The Eos Valkyrie was played out in two acts, on a single set, a kitchen — a stove, a refrigerator, a kitchen table with four chairs. Wotan and his heavenly daughters (no platoon of Valkyries in this version — only three, including Wotan's favorite, Brünnhilde) resided there, along with his two earthly children, the twins Sieglinde and Siegmund. From the outset, I could feel the traditionalists panic and titter around me. But I was riveted. For the first time, it was clear to me how much the twins were to be pitied; they were no different from any other struggling, desperate lower-class family in America. The unjust divide between those who have (the gods) and those who don't (the humans) was made poignantly clear in the most beautiful and minimalistic of ways. There could be no questioning why Brünnhilde would feel as she did, siding with her half-siblings, thus causing the rift with her father. And Wotan's selfish and tyrannical outbursts seemed as naturally sorrowful and conflicted as Willy Loman's in Death of a Salesman.
Most heartbreaking of all, his farewell to his beloved daughter lacked any sort of sentimentality. This "god" is no hero: there is nothing heroic in what he has convinced himself (tragically) to do. Conscientious editing zeroed in on each character's complexities, providing dramatic focus. Dove's exquisite orchestrations evoked all the sweeping power of Wagner's originals. It is wrong to call them "slimmed down" or "adaptations"; they conjure up the majesty of the score and do not diminish it. Voices weren't pushed to Wagnerian limits to sing over the orchestra; again, this did not compromise the author's original vision and intent; it enhanced them. As a result, I didn't feel as though I were being held at arm's length; I felt embraced by the music for the first time. This was opera–theater for the here and now, demanding that I not sit back and admire it but participate in the experience. I cried at the end, hurting for Brünnhilde, sad for Wotan, anxious for the gods and for us humans. But I smiled, too: a true work of art now had meaning for me. All I needed were these artists to help me connect to it.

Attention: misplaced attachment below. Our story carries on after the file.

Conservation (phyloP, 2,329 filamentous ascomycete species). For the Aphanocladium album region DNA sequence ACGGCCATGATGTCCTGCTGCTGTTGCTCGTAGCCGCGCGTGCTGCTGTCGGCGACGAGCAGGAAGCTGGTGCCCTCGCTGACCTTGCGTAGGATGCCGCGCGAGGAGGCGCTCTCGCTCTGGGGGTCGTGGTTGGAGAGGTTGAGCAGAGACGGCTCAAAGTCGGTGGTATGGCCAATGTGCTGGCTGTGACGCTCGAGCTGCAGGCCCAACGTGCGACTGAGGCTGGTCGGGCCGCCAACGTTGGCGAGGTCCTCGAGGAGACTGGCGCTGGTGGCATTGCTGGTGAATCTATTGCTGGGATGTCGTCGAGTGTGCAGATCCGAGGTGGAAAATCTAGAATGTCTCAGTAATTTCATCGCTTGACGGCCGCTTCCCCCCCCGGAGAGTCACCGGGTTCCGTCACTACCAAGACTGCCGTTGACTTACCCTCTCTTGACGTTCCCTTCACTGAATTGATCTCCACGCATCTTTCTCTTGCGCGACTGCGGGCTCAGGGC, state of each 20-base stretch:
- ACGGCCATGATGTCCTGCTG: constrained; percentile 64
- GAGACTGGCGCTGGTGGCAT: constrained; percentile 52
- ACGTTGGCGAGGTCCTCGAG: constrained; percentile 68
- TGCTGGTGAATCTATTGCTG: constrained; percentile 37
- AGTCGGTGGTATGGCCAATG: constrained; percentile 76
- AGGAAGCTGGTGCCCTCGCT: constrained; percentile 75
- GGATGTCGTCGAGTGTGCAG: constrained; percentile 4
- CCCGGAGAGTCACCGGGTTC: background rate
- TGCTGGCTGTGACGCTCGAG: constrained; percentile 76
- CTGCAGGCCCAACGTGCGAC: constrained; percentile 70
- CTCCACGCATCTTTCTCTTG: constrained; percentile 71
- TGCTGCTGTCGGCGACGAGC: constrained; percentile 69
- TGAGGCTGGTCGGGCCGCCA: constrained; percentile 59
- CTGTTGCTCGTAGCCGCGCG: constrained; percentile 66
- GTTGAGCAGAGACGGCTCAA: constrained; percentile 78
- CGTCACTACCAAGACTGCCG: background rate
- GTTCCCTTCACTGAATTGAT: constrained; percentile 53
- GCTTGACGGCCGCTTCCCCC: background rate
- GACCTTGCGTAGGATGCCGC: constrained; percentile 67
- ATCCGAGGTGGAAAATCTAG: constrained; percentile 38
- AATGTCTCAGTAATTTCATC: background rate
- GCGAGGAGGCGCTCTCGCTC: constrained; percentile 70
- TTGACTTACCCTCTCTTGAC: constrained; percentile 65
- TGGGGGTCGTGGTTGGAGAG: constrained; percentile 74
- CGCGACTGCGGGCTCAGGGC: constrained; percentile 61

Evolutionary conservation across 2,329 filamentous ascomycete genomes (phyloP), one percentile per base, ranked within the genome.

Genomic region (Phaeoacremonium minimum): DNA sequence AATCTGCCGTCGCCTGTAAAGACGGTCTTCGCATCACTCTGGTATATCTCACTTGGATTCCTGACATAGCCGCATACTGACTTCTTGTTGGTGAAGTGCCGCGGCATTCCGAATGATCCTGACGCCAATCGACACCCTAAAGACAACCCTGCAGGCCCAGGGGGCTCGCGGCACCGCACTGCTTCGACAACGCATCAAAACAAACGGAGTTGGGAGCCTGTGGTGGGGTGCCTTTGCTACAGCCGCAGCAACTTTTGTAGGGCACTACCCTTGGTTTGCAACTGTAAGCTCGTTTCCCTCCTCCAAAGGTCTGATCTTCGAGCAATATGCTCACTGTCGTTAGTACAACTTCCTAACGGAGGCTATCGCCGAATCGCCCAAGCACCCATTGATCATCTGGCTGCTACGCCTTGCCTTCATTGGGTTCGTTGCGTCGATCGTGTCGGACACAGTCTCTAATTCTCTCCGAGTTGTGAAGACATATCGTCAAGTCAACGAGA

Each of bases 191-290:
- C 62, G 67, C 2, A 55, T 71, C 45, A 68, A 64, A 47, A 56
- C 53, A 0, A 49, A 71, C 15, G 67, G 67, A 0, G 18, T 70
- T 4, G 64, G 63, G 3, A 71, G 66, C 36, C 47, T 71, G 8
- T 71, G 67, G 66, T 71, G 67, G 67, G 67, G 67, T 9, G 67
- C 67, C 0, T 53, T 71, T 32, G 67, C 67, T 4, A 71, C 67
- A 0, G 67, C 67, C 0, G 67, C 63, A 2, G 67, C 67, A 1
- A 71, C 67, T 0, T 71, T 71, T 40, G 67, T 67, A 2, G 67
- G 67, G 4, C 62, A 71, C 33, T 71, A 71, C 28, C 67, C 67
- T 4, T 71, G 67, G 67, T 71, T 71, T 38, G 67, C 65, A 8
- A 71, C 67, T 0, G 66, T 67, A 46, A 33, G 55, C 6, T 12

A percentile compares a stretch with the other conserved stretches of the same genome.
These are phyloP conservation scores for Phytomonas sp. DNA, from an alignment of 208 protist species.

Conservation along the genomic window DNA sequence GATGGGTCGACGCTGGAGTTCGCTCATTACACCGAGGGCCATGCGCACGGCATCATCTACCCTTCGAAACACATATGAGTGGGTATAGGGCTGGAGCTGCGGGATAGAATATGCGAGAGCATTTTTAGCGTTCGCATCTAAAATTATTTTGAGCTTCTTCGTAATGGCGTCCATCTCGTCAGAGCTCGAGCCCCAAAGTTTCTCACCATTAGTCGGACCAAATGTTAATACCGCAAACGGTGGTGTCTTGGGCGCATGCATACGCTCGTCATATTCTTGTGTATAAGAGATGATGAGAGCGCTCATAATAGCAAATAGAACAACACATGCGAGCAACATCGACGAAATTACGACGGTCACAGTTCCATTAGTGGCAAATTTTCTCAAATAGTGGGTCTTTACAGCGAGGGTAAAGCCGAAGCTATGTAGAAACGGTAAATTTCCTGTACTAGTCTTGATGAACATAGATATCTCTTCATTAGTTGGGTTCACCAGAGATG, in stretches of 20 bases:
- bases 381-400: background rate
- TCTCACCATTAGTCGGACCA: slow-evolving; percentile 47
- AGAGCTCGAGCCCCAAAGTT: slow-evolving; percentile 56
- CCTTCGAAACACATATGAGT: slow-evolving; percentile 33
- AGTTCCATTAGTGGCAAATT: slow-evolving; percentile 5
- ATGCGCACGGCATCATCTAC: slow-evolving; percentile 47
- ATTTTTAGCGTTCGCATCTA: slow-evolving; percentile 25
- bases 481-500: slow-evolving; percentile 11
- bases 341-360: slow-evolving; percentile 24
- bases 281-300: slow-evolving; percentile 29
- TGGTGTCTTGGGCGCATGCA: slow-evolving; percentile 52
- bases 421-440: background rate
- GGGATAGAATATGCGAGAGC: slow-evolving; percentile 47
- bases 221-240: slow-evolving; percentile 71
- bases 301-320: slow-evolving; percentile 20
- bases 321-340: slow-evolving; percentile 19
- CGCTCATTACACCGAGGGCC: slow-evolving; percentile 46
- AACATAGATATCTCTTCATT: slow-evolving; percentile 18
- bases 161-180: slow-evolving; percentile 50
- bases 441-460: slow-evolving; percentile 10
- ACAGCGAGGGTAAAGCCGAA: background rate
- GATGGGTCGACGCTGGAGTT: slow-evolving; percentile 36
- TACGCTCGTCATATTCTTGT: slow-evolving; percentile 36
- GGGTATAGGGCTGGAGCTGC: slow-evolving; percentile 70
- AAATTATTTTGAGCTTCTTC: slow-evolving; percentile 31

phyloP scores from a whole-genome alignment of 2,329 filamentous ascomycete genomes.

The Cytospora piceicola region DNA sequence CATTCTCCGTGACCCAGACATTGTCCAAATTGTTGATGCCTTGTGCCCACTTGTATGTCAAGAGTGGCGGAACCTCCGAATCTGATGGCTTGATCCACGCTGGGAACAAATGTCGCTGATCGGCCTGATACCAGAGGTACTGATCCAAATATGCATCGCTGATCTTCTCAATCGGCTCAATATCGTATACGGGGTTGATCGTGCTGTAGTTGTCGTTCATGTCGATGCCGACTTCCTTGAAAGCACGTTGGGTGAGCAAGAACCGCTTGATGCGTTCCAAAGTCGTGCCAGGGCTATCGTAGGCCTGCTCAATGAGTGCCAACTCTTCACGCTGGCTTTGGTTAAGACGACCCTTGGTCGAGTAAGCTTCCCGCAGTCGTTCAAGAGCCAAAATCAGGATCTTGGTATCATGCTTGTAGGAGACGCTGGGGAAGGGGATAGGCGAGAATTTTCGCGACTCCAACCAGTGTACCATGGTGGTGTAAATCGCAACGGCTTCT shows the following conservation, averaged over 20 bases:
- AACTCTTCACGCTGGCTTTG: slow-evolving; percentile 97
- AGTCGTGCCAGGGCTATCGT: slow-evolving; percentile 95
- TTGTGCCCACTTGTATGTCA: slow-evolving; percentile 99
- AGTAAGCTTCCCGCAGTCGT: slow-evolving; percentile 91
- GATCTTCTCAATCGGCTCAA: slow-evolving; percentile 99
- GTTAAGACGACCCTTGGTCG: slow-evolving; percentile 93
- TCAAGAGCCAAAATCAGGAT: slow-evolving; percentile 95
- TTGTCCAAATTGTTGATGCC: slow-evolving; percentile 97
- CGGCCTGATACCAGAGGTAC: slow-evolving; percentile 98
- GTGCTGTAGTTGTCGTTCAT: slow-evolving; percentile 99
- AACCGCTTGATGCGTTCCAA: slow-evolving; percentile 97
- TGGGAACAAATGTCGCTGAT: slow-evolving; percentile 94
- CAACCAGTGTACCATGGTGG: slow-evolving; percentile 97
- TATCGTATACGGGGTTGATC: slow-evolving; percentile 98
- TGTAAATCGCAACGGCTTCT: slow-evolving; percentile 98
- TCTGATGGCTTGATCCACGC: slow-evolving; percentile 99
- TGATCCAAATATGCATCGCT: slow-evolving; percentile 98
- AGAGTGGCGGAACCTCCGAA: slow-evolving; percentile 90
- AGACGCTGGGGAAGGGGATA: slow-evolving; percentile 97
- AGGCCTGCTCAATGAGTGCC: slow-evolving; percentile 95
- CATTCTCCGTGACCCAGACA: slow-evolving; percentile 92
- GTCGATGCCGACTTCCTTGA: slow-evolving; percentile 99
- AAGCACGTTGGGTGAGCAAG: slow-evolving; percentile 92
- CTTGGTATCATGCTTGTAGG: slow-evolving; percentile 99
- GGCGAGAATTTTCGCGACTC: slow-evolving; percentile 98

I couldn't wait for the next installments, of Siegfried and Twilight of the Gods, but they weren't to be. Orchestras, opera and ballet and theater companies, all arts organizations are fragile living things. A lack of funds, poor management, dwindling patronage, a clumsily written review, even trivial internal disputes can bring the curtain down. Whatever its reasons, the Eos Orchestra disbanded, and its Ring was never completed. But I'll always cherish that "water/name" moment and the artists who offered it to me.
MICHAEL JOHN LACHIUSA is a composer, lyricist and librettist whose work includes Giant, The Wild Party, Marie Christine and Hello Again. He resides in New York City.